Tonight is the first of what will undoubtedly be dozens of political debates between now and the November 2016 presidential elections. I will not be watching; debates are a major waste of time.
The role of the President of the United States is not to debate, it is to govern. Yes, there is debating in the Congress but that’s where it belongs, not on TV screens where people who don’t have a clue about the real qualifications of the candidates to govern can watch and think they are seeing how capable the person is to perform the Constitutional duties of the chief executive officer of the US government. Debating was not a part of the presidential election process until the 1970s when the television networks saw them as an avenue to attract viewers. The first presidential debate was between Richard Nixon and John Kennedy in 1960 but there were no more debates until 1976 when Jimmy Carter debated President Gerald Ford. There had been debates before, but they were not presidential debates with the exception of the 1958 Democratic candidate debate between Adlai Stephenson and Senator Estes Kefauver.
It is commonly known that Thomas Jefferson, who authored the Declaration of Independence and is considered one of the Founding Fathers, was no debater. In fact, he was so bad at debating that he gave up the practice of law and became a politician. Even after he was elected to the Continental Congress, he generally kept his mouth shut. His opinions became well known, but only because he was gifted at expressing himself in writing. Jefferson was elected as the third president of the United States and founded the Democratic-Republican Party, which was known as the Republican Party, but he expressed his opinions through pamphlets and in the newspapers of the day. Even after he was elected president, Jefferson made very few public speeches.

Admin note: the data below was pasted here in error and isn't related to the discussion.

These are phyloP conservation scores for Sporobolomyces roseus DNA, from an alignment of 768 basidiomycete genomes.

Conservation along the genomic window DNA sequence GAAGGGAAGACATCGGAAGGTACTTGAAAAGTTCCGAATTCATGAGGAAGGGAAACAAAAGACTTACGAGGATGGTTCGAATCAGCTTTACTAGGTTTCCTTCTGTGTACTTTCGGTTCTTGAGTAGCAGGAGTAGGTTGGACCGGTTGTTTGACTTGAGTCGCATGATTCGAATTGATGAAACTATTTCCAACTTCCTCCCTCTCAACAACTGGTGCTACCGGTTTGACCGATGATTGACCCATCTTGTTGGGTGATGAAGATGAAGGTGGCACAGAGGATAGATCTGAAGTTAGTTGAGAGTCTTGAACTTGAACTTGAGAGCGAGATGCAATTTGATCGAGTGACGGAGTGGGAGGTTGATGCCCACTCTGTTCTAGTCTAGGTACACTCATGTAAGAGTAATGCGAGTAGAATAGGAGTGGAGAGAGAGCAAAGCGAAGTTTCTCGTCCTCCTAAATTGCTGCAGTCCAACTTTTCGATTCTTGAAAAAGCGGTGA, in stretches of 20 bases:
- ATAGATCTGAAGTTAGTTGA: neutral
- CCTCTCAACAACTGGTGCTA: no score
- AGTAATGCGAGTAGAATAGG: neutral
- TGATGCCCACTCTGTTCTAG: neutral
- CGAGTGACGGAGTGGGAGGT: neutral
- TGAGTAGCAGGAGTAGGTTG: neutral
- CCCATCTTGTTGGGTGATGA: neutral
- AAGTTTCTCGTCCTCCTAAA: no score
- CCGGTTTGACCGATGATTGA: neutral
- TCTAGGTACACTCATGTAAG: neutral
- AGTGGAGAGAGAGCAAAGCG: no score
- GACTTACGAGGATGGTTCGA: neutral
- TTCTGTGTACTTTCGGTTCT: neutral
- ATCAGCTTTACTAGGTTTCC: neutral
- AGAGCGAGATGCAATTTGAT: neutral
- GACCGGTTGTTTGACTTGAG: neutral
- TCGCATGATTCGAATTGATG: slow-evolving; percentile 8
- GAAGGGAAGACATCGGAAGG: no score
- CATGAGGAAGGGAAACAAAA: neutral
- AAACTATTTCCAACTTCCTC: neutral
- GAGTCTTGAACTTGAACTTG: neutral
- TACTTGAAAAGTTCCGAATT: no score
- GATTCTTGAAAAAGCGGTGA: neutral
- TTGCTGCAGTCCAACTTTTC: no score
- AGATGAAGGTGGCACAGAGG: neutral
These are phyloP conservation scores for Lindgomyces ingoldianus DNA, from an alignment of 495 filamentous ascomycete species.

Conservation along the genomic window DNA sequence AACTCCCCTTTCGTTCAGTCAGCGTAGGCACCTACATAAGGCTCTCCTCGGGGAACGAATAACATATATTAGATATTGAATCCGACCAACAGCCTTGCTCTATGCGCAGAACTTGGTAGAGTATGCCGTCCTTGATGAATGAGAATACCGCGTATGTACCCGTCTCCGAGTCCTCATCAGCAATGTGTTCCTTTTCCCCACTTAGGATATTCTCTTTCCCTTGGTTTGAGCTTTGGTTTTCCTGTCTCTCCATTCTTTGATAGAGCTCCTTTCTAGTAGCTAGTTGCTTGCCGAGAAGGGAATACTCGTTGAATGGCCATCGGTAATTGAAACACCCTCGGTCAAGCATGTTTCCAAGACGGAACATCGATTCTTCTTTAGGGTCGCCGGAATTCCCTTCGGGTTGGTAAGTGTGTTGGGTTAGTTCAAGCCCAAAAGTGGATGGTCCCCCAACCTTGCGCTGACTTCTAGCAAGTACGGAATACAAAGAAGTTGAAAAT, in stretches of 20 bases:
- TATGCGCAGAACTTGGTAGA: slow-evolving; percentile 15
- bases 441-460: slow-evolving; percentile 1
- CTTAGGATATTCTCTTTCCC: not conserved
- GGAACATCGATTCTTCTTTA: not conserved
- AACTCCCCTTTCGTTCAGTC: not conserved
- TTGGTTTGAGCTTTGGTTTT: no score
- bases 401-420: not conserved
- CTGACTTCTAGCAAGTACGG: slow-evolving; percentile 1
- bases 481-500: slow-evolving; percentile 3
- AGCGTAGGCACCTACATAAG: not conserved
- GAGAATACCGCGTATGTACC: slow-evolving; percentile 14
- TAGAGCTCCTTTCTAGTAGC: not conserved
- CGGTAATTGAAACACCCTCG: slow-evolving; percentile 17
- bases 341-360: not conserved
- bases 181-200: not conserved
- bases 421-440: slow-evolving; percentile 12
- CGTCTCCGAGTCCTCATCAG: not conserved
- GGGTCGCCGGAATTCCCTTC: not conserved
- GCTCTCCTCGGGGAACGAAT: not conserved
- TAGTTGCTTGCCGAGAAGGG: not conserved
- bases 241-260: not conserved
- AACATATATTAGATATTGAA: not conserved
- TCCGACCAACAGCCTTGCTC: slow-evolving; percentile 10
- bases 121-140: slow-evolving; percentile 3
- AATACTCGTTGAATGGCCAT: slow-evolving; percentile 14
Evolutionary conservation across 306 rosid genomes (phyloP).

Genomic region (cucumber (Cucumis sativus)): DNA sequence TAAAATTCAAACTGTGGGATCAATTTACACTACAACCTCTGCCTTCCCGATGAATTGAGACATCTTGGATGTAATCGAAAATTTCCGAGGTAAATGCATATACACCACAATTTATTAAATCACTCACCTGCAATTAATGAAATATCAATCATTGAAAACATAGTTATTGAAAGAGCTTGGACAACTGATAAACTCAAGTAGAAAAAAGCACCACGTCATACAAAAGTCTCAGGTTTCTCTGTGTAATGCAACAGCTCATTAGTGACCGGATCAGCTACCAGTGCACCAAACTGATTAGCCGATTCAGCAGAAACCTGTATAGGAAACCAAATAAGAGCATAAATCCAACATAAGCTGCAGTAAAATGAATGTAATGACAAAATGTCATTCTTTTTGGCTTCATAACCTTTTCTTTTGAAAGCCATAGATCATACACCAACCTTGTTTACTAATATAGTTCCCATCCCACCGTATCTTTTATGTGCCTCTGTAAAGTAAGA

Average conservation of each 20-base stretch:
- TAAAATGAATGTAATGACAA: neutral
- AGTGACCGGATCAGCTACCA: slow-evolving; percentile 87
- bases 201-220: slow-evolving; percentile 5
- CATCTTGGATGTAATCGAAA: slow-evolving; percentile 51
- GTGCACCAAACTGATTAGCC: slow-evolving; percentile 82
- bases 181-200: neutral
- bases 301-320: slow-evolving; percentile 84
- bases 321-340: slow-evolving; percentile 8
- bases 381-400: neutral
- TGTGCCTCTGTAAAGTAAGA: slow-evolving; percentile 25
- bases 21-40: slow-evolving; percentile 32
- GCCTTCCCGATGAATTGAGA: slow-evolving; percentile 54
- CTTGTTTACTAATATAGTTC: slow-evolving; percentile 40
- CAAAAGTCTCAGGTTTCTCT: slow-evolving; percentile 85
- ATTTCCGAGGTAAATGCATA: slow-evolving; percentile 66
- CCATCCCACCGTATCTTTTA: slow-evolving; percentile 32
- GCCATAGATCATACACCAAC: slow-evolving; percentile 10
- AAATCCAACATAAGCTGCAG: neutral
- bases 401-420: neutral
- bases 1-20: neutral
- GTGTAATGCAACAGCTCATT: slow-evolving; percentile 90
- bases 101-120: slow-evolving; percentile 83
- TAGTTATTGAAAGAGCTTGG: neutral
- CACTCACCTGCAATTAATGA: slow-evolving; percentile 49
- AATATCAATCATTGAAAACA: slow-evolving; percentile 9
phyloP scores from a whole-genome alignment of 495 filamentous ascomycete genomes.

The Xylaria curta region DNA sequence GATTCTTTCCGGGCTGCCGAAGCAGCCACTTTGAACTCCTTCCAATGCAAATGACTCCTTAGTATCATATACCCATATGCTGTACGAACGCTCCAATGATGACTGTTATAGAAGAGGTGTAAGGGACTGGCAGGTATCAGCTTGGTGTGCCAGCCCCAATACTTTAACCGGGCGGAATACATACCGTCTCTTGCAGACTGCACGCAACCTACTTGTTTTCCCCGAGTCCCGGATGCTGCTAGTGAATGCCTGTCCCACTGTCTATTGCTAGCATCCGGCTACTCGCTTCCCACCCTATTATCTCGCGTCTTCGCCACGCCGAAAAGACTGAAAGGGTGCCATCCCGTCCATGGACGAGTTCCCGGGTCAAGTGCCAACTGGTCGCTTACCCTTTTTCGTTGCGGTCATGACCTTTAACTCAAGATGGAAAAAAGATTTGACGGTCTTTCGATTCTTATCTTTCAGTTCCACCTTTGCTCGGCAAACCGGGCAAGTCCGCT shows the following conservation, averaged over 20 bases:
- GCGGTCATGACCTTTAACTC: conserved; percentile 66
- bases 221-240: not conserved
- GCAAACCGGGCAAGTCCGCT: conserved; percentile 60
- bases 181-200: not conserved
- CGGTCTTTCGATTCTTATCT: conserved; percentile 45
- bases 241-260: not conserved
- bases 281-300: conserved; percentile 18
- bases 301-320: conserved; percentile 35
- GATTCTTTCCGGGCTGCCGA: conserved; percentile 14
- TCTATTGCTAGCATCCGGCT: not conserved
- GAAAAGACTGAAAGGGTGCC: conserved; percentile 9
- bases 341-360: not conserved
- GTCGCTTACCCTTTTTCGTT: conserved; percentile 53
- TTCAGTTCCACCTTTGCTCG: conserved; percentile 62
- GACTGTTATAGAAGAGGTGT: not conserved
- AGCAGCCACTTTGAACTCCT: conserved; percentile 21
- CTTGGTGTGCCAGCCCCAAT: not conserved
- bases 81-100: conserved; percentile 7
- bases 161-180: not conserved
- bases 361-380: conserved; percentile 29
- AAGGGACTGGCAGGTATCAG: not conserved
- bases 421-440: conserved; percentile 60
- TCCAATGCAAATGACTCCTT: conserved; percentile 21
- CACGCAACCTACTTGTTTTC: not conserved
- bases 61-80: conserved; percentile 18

The problem with debating is that it gives a false picture of a candidate’s true abilities. Debating is arguing, which may be appropriate in a court room and in a state house, but it has little to do with actual governing and executing, which is what the chief executive is actually supposed to do once he or she takes office. Remember that debating is considered to be essentially a sport, and high schools and colleges have debating teams who participate in contests with other schools. The debater doesn’t even have to know his or her subject; they just have to be able argue their point in such a manner as to “defeat” their opponent. The observer may not even be aware of their knowledge or lack of it; all they see is the candidate’s ability to present themselves, not their position. A more effective means of determining a candidate’s abilities is by scrutinizing their record in government, and I’m not referring to how a member of Congress voted because legislating is not governing. There’s a good reason the US government is divided into three separate but equal branches, one to make laws, one to interpret them and one to execute them. The Executive Branch neither makes or interprets legislation (other than determining how to follow it) but to carry it out. One of the reasons the Obama Administration is ineffective is because the White House basically ignores legislation and writes its own laws through presidential decree.
No doubt a lot of people will tune in to watch the Republican candidates argue but I won’t be one of them. I’m interested in ability to govern, not argue.